Czech Production Sector on ‘Edge of Precipice’ Following Suspension of Incentives

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The market for international shoots in the Czech Republic is “on the edge of a precipice,” says Vratislav Slajer, the head of the country’s main industry group, the Assn. of Audiovisual Producers.

Speaking to industry colleagues on Sunday at the Karlovy Vary Intl. Film Festival, Czech producers warned that they are witnessing the impending loss of more than a decade of progress in bringing in foreign shoots – and the prospect of witnessing billions going to other countries.

The Czech government suspended film production incentives this year, citing a spending crisis brought on by the need to rescue businesses hit by COVID losses and to accommodate over 300,000 war refugees from Ukraine.

But, says, Slajer, “It’s a false argument.”

Booming film productions would offer lots of jobs to Ukrainians, for one thing, he posits. “We can help solve the crisis – we can bring in more money.”

What the government has lost sight of, he adds, is how incentives bring in rich returns: “This is an investment. It’s not like grant money or a donation. If you put in more, you get back more.”

Czech Film Commission director Pavlina Zipkova has echoed the sentiment, urging a boost to the sweeteners system.

“Production incentives are essential part of the eco filming system, without which we lose competitiveness within Central Europe,” she says. “It’s as easy as that. Despite the hard times we still hope this fight will lead to opening the production incentives program at the soonest.”

In the past year, incentives have driven record profits, with local production companies having seen an “incredible” revenue of some $505 million and prestigious shoots included Netflix spy action franchise “The Gray Man,” Amazon fantasy “Wheel of Time,” actioner “Extraction 2” and season two of “Carnival Row” all running major Czech shoots.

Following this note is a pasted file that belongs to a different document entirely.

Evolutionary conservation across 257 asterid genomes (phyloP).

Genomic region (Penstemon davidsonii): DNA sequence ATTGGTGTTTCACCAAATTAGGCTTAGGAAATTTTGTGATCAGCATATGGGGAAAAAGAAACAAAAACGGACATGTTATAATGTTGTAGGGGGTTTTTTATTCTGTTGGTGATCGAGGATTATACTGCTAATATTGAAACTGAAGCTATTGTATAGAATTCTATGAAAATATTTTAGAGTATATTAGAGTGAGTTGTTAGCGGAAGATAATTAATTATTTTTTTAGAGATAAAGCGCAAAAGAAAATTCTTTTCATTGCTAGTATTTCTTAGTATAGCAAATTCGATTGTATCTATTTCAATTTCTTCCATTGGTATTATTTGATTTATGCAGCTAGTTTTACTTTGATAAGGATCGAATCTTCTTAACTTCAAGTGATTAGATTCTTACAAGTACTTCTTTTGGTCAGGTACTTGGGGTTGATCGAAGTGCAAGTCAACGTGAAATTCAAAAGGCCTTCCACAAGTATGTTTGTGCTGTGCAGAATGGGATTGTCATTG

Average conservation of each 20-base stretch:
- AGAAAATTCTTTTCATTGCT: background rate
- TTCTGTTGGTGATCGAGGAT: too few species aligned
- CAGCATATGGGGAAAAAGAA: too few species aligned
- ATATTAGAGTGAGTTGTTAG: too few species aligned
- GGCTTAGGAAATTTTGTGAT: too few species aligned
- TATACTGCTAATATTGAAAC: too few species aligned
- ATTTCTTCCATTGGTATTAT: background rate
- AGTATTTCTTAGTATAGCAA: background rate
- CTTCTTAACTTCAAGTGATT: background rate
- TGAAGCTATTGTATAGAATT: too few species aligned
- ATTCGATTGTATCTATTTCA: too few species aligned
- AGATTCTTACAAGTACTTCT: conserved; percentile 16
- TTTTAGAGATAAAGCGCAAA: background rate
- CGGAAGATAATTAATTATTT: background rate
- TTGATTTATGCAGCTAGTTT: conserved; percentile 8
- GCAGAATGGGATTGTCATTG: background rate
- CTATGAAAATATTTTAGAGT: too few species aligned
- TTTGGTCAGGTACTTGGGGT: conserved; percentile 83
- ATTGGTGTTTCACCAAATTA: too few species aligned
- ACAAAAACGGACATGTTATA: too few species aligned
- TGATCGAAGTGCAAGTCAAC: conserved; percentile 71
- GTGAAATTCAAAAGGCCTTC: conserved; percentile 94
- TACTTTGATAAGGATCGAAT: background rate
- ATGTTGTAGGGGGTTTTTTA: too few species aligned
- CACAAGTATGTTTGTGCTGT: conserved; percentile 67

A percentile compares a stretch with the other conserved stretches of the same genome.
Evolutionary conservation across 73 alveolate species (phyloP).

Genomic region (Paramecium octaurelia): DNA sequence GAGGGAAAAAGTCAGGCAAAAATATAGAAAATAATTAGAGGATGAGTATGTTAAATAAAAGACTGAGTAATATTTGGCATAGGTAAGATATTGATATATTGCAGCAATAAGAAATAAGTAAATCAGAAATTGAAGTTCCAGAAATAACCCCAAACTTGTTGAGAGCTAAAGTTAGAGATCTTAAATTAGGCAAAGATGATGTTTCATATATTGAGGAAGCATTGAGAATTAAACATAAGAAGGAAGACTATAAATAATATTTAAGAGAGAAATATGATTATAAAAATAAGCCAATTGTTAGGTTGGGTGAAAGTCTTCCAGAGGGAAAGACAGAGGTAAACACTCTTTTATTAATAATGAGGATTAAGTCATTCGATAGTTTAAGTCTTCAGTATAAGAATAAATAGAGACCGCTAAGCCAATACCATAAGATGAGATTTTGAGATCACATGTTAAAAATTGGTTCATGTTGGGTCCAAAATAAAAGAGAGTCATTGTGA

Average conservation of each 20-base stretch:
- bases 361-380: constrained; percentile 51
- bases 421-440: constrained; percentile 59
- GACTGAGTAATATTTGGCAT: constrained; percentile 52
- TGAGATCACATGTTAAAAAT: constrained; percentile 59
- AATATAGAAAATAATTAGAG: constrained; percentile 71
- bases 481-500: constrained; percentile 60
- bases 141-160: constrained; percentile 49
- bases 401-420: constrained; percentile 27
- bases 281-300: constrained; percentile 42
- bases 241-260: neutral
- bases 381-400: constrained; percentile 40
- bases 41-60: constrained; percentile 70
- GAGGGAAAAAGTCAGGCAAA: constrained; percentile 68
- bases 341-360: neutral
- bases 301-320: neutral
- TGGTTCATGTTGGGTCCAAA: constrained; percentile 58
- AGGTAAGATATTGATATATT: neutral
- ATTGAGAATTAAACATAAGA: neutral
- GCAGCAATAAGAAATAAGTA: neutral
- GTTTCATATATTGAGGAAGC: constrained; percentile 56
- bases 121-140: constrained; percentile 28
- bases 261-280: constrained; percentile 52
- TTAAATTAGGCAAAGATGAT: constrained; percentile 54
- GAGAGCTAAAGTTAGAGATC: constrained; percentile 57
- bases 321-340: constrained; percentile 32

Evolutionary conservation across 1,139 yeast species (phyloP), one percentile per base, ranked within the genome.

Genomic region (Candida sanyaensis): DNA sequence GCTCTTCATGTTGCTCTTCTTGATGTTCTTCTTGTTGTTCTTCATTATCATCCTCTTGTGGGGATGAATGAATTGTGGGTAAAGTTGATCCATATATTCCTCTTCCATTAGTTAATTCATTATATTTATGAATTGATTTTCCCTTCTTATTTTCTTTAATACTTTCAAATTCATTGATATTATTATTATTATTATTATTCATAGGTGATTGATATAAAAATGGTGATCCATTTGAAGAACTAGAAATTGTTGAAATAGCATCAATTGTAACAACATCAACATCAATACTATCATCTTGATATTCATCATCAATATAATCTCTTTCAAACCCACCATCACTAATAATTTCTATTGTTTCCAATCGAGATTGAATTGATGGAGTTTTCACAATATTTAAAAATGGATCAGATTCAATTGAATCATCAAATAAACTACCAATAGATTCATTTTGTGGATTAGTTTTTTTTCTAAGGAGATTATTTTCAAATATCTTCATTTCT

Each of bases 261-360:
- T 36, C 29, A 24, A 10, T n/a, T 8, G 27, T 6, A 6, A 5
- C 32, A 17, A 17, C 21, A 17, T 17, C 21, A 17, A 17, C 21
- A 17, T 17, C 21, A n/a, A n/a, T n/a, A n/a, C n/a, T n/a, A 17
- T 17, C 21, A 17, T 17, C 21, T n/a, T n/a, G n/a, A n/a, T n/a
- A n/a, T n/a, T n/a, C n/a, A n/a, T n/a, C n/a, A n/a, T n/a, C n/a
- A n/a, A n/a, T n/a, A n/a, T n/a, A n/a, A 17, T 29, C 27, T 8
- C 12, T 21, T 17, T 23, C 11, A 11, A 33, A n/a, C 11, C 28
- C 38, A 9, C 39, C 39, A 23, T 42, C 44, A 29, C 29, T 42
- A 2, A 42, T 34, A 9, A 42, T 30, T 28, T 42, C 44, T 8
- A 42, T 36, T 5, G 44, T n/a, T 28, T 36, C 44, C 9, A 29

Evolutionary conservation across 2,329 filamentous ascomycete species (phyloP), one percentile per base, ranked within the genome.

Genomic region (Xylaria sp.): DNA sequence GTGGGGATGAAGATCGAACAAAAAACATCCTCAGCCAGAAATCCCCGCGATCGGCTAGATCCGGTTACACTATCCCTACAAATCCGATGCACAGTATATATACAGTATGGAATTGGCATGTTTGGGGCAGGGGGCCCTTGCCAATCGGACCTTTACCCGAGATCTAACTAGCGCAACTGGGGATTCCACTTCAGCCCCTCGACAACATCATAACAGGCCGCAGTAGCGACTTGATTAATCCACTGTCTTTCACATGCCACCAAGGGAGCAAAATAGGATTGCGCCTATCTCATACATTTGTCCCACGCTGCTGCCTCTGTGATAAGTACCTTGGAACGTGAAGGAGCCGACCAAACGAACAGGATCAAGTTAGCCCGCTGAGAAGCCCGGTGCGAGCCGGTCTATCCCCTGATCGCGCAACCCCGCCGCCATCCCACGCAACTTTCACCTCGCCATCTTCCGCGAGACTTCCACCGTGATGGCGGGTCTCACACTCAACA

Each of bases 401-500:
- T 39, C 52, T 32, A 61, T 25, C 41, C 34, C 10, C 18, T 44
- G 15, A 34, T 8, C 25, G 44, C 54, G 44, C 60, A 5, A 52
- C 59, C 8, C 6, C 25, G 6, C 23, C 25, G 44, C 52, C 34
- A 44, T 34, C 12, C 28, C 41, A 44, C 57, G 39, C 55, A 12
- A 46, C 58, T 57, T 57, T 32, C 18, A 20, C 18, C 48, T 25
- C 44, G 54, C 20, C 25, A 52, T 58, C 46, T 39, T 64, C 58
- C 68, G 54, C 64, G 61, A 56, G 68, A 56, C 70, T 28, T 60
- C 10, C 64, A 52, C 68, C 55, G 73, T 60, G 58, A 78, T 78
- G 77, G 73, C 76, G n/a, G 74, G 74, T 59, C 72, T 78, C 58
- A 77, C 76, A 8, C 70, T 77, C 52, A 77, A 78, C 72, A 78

With its outsize budget for car chases, explosions and gun battles filmed on the streets of Prague, “The Gray Man” alone spent some $105 million on its 91-day shoot, the producers’ association estimates, while “Wheel of Time” spent $185 million and “Carnival Row” some $164 million.

These shoots employed hundreds and gave the Czech economy a major shot in the arm at a time when it was just opening up again to international business.

When those projects opted for the Czech Republic, the kitty for 20% rebates on foreign spends there was roughly $33 million per year, although production companies have been able to lobby for significant bumps to the fund when there’s heavy demand.

In fact, $54 million would be a more realistic annual investment in rebates, Slajer says – and codifying the fund into law so that it can’t be suddenly suspended overnight.

“It’s a broken system that really doesn’t work,” Slajer says.

Now, with zero incentives available for the foreseeable future, major shoots are cancelling plans to come to the Czech Republic in droves.

With the rest of Europe eagerly competing for productions, the Czech Republic is losing major ones every month, say producers, citing “The Devil in the White City,” exec produced by Martin Scorsese and Leonardo DiCaprio, Amazon’s “Patriot” season 3, HBO Max sci-fi series “Dune: The Sisterhood,” the “Hunger Games” prequel with Jennifer Lawrence, Lionsgate actioner “Shadow Force” with Kerry Washington, and HBO intrigue “Londongrad,” starring Benedict Cumberbatch.

All were looking at the Czech Republic but have now passed it over, says the Czech producers’ association.

With neighboring countries like Poland offering 30% rebates for foreign productions and Slovakia 33%, it’s clear that unless the Czech government can restore competitive incentives, business will keep moving on to greener pastures, say local industry leaders.